Mutual funds and ETFs: some nuances of index tracking
While ETFs have branched out across a diverse universe spanning international stocks, global bonds, currencies, commodities, real estate, and other alternative assets, they were originally designed to track the performance of U.S. equity benchmarks such as the S&P 500 Index. With the typical index weighting its components by size—or market capitalization—the biggest companies account for a larger proportion.
Such established stocks have already experienced the greatest price gains, so we could argue that giving them the most weight in the index is like thinking that past performance can predict future results—a common investment mistake. Meanwhile, the smallest companies have the least weight, yet they tend to be younger and more dynamic, with the potential for faster growth.
Market forces lead to another potentially problematic issue, as other investors can anticipate which stocks will be added to or deleted from an index at its rebalancing based on the index guidelines. But an ETF issuer must wait until the index provider officially announces those changes to rebalance, and could face a drag on performance if the additions have been bid up and the deletions have sold off.
ETFs with simple rules and smart research
Investment approaches known as strategic, or smart, beta seek to address these shortcomings of capitalization-weighted indexes by pursuing some of the same goals as actively managed portfolios. What’s different is that strategic beta indexes follow disciplined and transparent rules, so ETFs can track them at lower cost than active portfolios.
For example, equally weighting every stock in the benchmark breaks the link between a company’s size and its share of the index. This simple rule not only reduces the past performance bias of capitalization weighting, but also establishes the discipline of buying low and selling high whenever the portfolio is rebalanced to equal weighting.
Return-oriented strategies seek to capture factors that offer opportunities for better returns, emphasizing securities with attributes such as growth, value, quality, or momentum. With rigorous research supporting their design, these strategies can be considered fundamentally weighted. That means a company’s share in the index is determined by its influence in the economy—based on measures such as book value, sales, cash flow, and dividends—rather than its size in the market.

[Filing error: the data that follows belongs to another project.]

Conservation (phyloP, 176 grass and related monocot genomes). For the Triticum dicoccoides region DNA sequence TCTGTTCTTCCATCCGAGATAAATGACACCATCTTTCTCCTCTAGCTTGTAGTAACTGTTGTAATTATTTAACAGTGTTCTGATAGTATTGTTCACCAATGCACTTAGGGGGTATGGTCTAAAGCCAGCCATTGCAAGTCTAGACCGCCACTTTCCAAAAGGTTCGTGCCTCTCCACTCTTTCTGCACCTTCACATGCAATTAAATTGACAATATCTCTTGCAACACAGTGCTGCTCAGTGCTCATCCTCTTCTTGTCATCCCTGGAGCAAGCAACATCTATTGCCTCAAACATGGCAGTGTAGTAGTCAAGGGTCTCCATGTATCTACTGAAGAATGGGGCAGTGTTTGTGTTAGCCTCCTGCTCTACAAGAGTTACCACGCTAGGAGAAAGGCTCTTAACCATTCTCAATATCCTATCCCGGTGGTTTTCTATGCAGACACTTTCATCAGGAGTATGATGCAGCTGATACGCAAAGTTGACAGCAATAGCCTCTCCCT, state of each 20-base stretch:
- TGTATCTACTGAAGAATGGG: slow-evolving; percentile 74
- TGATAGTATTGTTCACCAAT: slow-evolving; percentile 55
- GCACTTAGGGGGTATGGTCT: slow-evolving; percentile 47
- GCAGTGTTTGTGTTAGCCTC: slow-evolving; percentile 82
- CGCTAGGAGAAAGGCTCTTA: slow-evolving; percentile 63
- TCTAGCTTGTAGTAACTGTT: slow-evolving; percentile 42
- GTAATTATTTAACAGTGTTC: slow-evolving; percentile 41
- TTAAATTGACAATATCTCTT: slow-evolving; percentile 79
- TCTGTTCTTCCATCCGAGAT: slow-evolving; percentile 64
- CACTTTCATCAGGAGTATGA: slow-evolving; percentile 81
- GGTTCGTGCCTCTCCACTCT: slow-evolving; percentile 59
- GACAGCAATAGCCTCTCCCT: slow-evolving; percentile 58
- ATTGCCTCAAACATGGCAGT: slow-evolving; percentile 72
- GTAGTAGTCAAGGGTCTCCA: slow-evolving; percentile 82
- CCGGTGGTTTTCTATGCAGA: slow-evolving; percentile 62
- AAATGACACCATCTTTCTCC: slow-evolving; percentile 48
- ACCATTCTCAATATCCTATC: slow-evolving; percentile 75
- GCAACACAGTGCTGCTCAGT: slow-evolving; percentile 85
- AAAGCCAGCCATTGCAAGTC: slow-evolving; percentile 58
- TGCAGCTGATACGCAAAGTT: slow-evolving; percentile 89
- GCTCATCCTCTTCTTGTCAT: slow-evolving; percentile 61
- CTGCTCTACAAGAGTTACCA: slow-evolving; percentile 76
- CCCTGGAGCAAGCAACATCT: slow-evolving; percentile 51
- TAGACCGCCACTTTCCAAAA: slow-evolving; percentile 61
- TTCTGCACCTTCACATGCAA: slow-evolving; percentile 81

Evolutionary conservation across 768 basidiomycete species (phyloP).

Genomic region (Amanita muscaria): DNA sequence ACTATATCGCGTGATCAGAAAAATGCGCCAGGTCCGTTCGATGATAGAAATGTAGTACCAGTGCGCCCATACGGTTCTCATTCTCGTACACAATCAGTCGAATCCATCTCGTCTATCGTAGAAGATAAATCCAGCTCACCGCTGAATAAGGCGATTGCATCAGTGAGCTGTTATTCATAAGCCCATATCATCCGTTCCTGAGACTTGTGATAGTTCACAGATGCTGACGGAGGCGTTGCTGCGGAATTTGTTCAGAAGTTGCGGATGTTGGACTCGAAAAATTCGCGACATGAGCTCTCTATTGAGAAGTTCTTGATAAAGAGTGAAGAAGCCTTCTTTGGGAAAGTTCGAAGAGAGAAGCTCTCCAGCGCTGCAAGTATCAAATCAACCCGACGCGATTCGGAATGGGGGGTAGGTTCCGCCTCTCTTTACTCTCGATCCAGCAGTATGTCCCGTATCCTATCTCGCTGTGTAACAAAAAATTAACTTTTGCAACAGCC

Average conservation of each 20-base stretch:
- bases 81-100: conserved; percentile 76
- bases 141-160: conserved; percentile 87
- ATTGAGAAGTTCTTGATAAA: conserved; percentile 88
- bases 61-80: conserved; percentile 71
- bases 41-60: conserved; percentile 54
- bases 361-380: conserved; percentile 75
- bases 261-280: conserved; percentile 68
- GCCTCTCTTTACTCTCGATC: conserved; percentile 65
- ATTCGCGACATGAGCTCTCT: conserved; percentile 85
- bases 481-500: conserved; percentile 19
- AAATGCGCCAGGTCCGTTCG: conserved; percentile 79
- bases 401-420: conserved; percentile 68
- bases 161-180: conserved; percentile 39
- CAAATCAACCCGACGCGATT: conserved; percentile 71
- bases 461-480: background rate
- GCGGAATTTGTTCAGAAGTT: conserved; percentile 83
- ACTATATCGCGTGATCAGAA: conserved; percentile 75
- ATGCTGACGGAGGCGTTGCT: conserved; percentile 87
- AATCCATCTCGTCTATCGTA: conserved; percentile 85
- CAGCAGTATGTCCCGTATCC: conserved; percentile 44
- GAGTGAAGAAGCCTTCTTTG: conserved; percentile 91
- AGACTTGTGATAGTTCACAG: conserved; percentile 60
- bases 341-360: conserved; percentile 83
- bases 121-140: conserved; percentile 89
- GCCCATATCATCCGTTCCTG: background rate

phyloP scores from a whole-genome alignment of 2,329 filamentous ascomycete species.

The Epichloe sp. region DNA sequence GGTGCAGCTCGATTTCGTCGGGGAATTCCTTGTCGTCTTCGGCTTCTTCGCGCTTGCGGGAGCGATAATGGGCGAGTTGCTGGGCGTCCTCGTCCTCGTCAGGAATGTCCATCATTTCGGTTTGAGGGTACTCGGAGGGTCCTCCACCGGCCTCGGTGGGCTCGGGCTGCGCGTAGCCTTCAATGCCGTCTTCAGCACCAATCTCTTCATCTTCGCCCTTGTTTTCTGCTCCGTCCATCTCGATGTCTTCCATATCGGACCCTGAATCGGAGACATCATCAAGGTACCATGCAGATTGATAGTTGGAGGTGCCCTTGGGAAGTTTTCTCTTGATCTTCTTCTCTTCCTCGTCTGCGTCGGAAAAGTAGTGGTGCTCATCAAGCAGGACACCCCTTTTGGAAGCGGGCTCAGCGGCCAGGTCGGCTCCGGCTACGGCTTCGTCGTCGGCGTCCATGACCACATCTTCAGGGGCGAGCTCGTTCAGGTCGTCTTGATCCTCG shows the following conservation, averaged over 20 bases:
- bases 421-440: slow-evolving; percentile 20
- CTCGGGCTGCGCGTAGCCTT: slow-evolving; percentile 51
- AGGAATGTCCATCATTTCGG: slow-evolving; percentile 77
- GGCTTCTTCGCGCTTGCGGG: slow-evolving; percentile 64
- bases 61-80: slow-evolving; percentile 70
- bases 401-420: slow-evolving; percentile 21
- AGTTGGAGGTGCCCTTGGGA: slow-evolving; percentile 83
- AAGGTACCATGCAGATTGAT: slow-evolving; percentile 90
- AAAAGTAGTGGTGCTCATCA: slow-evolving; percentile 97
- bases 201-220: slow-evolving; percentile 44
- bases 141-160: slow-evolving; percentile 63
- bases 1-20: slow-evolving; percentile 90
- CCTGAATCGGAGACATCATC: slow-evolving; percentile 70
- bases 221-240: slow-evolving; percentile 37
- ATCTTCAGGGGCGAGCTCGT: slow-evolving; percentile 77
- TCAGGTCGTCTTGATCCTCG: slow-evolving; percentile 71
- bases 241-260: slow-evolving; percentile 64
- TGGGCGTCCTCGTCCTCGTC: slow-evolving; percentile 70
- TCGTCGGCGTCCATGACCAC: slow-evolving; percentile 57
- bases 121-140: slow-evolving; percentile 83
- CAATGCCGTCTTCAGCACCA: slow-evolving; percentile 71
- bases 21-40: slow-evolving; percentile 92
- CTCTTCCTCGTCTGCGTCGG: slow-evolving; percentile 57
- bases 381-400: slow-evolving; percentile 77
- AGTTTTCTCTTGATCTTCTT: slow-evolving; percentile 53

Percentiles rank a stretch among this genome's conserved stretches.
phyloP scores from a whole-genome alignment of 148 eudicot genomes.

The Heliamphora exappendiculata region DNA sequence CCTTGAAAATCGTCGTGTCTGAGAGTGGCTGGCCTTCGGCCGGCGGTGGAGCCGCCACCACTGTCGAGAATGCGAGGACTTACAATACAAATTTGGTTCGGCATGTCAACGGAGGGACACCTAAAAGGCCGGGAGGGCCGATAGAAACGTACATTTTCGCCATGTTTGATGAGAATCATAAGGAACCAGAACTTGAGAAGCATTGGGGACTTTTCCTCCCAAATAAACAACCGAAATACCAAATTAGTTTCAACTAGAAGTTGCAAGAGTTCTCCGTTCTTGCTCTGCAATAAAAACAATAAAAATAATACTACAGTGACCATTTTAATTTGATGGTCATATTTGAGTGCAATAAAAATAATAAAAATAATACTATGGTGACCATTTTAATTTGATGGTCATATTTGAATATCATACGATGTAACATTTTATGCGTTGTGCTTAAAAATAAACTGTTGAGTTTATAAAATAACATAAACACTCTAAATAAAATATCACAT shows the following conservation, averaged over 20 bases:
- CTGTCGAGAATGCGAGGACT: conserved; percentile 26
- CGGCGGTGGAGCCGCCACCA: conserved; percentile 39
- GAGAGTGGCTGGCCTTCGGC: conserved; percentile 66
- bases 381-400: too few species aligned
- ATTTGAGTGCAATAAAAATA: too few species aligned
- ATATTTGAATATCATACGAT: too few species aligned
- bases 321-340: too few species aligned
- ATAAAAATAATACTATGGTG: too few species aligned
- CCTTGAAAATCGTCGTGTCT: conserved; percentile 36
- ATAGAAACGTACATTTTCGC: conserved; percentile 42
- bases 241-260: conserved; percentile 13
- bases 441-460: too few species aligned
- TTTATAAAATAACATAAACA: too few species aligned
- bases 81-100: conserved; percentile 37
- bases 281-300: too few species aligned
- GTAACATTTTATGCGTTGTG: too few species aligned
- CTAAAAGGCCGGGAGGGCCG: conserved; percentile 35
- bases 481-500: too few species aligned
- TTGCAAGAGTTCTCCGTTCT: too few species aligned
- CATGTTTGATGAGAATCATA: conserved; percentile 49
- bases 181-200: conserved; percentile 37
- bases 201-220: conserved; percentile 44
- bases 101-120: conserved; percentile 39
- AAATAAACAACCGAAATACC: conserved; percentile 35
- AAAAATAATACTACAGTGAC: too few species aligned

Risk-oriented strategies can try to minimize volatility, helping to protect assets when markets go down while also seeking to keep pace when markets go up. In this way, they attempt to mimic the ability of active managers to raise cash during market corrections and avoid many of the deepest stock declines. Alternatively, they may increase volatility relative to the market—or beta—to enhance performance when the investment environment is calmer.
Multifactor strategies recognize that one factor may outperform others at any given time, although it may be impossible to forecast when. To diversify the risk of having too much exposure to the wrong factor at the wrong time, these ETFs combine several complementary factors into one portfolio. When they understand each factor’s purpose in the portfolio and how the factors interact in different market environments, multifactor ETFs can be a consistent and comprehensive way to invest, designed to borrow the best ideas from passive and active management while avoiding their drawbacks.
While the learning curve may feel steep the deeper you go on ETFs, we can provide the resources you need to put this innovative area of the market to work for you and your clients. We invite you to read more about ETFs, multifactor investing, and smart beta in the viewpoints section of our website, and to reach out to a John Hancock business consultant with any specific questions related to your investment needs.